9 February 2006 Facets of color laser marking in high-security ID documents
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Our new true-color laser personalization system (CYMartTM) for ID cards and documents does not suffer from the disadvantage of producing only black and white images as it is known from state of the art personalization systems, which use Nd-YAG lasers. These well-established black-and-white laser marking systems are valued so highly because the marking is created inside the material. Therefore, it is protected from counterfeiting and tampering. In exactly the same manner CYMartTM features an embedded image. CYMartTM is based on a three-wavelength laser system, one for each primary color (red, green and blue). A deflection system is used to direct the focused beams onto the document. The wavelength-sensitive color forming process generates true-color images comprised of a combination of the 3 primary colors. The color of any image element can be determined by the intensity of each laser beam. Unlike conventional laser marking with CYMartTM we are able to mark square-shaped dots. Until now, due to the Gaussian beam of the laser source, the marking was done with a circular beam shape, which has a non-uniform intensity profile. However, this profile results in inhomogeneous gray level of each marked dot. By introducing an aspherical phase plate into the laser beam we have the ability to manipulate the light and achieve a square-shaped dot with a uniform intensity profile. This enables us to mark an area with seamless transitions and without any color deviation.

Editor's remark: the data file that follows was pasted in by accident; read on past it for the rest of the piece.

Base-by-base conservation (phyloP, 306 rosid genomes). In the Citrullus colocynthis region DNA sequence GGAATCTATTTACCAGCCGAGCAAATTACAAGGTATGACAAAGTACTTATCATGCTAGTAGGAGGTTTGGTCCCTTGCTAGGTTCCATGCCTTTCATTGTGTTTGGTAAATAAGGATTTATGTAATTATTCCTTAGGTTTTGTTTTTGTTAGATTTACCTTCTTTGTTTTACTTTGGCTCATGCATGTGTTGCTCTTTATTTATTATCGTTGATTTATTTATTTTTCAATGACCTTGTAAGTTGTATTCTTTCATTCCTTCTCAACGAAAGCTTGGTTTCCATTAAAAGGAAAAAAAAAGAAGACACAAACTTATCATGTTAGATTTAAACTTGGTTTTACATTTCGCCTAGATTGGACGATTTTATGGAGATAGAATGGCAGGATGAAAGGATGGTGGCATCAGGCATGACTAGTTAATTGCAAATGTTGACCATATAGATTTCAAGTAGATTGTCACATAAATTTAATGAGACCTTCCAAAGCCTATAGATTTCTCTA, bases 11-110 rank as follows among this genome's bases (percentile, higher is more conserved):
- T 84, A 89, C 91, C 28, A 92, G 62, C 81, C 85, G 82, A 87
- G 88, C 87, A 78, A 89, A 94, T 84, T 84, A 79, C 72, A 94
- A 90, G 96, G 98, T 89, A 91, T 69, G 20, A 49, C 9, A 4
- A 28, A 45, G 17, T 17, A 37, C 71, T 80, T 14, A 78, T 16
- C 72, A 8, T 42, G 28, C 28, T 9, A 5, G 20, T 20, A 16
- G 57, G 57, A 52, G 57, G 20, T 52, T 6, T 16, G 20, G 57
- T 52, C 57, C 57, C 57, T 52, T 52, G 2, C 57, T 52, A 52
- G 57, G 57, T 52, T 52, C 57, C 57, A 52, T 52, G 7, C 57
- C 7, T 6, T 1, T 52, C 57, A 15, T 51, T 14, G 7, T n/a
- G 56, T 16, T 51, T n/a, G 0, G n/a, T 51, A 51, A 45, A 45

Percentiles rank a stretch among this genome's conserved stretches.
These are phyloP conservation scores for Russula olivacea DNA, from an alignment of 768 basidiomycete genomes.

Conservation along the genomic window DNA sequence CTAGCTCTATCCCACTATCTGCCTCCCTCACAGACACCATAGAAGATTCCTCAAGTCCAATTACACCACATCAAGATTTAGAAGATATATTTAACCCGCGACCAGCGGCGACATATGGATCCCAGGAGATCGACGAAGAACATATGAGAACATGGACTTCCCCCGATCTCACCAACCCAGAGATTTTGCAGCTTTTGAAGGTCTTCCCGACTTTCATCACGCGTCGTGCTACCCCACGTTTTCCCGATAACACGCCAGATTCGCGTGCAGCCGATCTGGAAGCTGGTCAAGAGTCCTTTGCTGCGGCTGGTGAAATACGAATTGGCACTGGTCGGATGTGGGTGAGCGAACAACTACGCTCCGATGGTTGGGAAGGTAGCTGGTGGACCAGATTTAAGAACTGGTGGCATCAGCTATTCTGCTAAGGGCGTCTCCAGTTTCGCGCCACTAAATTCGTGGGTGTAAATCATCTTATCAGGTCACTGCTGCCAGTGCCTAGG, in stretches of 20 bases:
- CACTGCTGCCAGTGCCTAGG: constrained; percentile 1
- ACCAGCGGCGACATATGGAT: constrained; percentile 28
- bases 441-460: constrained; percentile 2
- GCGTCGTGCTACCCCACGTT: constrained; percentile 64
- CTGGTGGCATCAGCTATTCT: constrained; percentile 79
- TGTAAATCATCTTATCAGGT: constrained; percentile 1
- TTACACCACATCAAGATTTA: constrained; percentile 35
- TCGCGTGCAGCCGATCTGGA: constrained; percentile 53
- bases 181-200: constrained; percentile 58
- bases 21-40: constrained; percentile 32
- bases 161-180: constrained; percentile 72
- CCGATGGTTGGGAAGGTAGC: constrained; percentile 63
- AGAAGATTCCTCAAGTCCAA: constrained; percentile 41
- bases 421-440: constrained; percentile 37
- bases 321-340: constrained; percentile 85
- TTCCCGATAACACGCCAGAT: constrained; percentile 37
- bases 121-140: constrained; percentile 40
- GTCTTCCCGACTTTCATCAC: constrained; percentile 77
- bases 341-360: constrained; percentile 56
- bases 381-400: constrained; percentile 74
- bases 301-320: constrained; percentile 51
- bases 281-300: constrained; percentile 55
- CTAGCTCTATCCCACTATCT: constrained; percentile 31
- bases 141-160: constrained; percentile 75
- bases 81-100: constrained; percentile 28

© (2006) COPYRIGHT Society of Photo-Optical Instrumentation Engineers (SPIE). Downloading of the abstract is permitted for personal use only.
Frank Kappe, Frank Kappe, Matthias Schumacher, Matthias Schumacher, Klaus Schäfer, Klaus Schäfer, Mario Hillebrand, Mario Hillebrand, Michael Hennemeyer-Schwenkner, Michael Hennemeyer-Schwenkner, Dirk Fischer, Dirk Fischer, } "Facets of color laser marking in high-security ID documents", Proc. SPIE 6075, Optical Security and Counterfeit Deterrence Techniques VI, 607513 (9 February 2006); doi: 10.1117/12.640424; https://doi.org/10.1117/12.640424


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